When it comes to phones sold, Samsung is the undisputed king of the Australian Android market, and the company’s Galaxy S line of devices has been setting or chasing the pace for top tier Android phones for a decade.

It’s no surprise that the release of a new Galaxy S device is an important marker on the Android hardware calendar. That’s never been truer than this year with the release of not one but three separate Galaxy S10 devices (and a 5G one coming soon).

The Samsung Galaxy S10, S10+ and the S10e were all released in February in New York, with Samsung trying to have a model of the Galaxy S10 for everyone, or at least anyone willing to spend $1,197 or more on a phone.

We’ve had a Galaxy S10+ for a few weeks now and given it the Full Monty. So how did it stack up? While you try and lose the Full Monty mental imagery, I’ll tell you this – the S10+ is undoubtedly the best Samsung phone you can buy today, bar none.


Depending on the region the Galaxy S10+ ships with either a Snapdragon 855 or the new Exynos 9820. Being the international variant our devices has the Exynos 9820 8nm Octa-core processor with a top clock speed of 2.73 GHz. This is Samsung’s best in class processor with onboard AI, Cat 20 LTE modem, 8K Video capture and much more, and it shows.

The core configuration includes 2 custom Samsung cores for high performance, 2 A75 cores clocked for medium performance, and 4 A55 cores clocked for power-efficient performance. This new ‘tri-cluster’ design is becoming more popular in high-end chips allowing for intelligent task scheduling across the cores.

This is supported by 8GB of RAM, 128 GB of internal storage and optional MicroSD up to 512GB. Rounding out the hardware package is a 6.4-inch Infinity O (hole punch design) 4K (3040×1440) AMOLED HDR 10+ display, a 4,100 mAh battery, triple rear cameras, dual front-facing cameras, in screen fingerprint scanner, dual front-facing stereo speakers, NFC, and of course a headphone jack!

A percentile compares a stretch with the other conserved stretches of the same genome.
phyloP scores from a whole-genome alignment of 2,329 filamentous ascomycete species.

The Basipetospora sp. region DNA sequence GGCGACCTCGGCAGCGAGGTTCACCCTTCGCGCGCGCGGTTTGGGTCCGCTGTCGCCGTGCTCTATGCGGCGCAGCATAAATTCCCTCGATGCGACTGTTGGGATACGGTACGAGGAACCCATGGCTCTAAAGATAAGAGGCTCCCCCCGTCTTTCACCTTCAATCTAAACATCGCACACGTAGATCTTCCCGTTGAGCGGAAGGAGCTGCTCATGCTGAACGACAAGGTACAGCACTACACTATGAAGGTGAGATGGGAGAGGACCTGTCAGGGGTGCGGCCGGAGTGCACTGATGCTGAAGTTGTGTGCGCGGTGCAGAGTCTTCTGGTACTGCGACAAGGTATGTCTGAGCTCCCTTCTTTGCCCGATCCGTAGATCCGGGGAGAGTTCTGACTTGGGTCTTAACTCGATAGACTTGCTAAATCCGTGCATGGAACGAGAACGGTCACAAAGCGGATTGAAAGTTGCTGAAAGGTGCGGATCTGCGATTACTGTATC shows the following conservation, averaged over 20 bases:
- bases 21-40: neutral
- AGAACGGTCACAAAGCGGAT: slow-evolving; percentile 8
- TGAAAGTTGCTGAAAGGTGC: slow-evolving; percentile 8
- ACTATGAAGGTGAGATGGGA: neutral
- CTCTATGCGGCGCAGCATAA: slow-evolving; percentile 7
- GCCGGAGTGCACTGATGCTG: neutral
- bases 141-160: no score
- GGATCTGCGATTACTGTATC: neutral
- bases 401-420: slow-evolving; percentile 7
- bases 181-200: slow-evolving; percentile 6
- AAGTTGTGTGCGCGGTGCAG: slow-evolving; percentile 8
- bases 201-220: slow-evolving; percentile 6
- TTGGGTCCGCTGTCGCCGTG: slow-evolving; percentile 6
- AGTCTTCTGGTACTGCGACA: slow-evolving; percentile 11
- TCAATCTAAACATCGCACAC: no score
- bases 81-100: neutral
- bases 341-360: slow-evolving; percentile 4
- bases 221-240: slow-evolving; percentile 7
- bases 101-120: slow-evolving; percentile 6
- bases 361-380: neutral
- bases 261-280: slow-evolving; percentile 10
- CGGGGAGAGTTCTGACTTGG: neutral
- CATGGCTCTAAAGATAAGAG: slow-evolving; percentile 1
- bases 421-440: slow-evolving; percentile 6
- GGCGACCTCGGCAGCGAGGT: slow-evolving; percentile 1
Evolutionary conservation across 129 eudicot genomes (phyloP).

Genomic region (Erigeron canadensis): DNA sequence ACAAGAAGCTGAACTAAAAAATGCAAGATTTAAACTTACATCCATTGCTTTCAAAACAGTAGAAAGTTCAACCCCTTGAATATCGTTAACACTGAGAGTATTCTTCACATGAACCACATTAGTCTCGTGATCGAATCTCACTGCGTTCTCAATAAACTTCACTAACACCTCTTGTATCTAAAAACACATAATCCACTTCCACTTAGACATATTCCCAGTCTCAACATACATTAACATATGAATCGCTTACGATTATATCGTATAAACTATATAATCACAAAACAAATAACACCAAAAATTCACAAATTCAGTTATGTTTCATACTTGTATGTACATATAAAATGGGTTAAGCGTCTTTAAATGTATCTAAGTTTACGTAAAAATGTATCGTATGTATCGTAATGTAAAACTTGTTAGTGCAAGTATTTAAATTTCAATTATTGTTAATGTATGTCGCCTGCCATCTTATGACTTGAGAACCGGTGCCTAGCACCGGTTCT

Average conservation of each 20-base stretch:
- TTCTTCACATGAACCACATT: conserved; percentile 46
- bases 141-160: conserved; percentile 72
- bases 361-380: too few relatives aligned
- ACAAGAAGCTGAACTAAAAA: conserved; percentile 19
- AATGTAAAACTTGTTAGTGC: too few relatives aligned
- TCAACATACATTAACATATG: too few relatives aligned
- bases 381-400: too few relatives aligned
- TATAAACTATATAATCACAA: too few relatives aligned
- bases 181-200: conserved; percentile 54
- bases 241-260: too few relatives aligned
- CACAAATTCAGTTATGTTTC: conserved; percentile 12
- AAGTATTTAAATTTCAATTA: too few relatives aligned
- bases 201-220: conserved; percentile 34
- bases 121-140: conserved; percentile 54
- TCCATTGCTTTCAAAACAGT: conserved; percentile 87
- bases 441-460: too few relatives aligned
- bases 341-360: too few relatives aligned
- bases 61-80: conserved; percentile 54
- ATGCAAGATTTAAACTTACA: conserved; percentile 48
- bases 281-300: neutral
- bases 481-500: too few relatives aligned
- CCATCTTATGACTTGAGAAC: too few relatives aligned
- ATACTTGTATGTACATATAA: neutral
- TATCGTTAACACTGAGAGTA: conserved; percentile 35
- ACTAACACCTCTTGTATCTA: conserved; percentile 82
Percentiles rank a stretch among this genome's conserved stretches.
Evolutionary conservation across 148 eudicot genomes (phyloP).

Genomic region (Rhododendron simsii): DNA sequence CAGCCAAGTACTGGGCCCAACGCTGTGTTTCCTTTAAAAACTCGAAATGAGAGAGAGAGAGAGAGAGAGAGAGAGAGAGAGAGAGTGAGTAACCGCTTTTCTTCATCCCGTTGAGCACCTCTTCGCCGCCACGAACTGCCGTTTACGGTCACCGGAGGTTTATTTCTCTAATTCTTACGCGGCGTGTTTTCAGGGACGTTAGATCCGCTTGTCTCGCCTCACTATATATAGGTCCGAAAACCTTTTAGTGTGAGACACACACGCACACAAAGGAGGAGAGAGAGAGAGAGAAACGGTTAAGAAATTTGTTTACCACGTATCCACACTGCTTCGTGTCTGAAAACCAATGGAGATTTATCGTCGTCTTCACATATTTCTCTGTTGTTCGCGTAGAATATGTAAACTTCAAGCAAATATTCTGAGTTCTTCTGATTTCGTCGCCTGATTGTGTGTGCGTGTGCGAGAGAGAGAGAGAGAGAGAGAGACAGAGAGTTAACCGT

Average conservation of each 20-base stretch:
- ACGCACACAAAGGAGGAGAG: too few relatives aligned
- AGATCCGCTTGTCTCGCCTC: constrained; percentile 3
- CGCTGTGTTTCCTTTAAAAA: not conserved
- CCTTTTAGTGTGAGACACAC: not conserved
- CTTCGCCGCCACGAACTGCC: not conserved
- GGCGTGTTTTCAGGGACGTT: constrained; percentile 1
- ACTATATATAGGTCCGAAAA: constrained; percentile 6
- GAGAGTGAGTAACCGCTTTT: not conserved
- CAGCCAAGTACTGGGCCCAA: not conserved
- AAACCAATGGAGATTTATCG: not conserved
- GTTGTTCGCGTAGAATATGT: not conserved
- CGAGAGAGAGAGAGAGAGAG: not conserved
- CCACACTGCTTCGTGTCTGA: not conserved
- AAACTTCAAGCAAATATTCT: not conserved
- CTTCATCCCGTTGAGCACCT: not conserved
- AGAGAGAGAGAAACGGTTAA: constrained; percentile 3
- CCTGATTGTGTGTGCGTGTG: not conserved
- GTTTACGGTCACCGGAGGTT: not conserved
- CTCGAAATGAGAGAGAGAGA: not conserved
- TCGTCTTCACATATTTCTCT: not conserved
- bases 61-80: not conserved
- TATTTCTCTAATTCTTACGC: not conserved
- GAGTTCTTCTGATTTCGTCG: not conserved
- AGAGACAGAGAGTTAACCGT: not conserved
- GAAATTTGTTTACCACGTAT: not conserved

Check out the full specs below.

Key Specifications:Samsung Galaxy S10+
Release dateMarch 219
Screen size6.4-inch
Screen technologyAMOLED
Resolution3,040 x 1,440
Rear camera
  • 12MP
  • 12MP
  • 16MP
Rear aperture
  • f/1.5-2.4
  • f/2.4
  • f/2.2
Front camera
  • 10MP
  • 8MP
Front aperture
  • f/1.9
  • f/2.2
ChipsetExynos 9820
Core config2x 2x 4x
MicroSDYes, up to 512GB
Battery4,100 mAh
Battery removable
ConnectorUSB C
Headphone PortYes
Headphone LocationBottom
Speaker ConfigurationStereo
WIFI standards802.11 a/b/g/n/ac/ax
Bluetooth standards
  • 5.0
  • LE
  • GPS
  • A-GPS
  • Galileo
  • Glonass
  • BeiDou
Android OSAndroid 9.0
Vendor skinOne UI
Dimensions157.6 x 74.1 x 7.8 mm
  • Prism White
  • Prism Black
  • Prism Green
  • Ceramic White
  • Ceramic Black

The Galaxy S10+ is an objectively beautify device, it’s smooth, sleek and tall design is offset with precision build quality, a light hand feel and a now familiar Samsung Galaxy curved design. I do miss the rear fingerprint sensor, but that’s due to habit more than the performance of this device.

I’m not a fan of the notch, nor am I a real fan of the Infinity O camera cut out. If I had to choose one I do find the cutout is less infuriating, and I was never driven to turn on the “black bar” to hide it, so I guess I prefer a cut-out…

The display is gorgeous in its own right, with brilliant colours, dark blacks, excellent contrast, or in other words a top of the line Samsung AMOLED.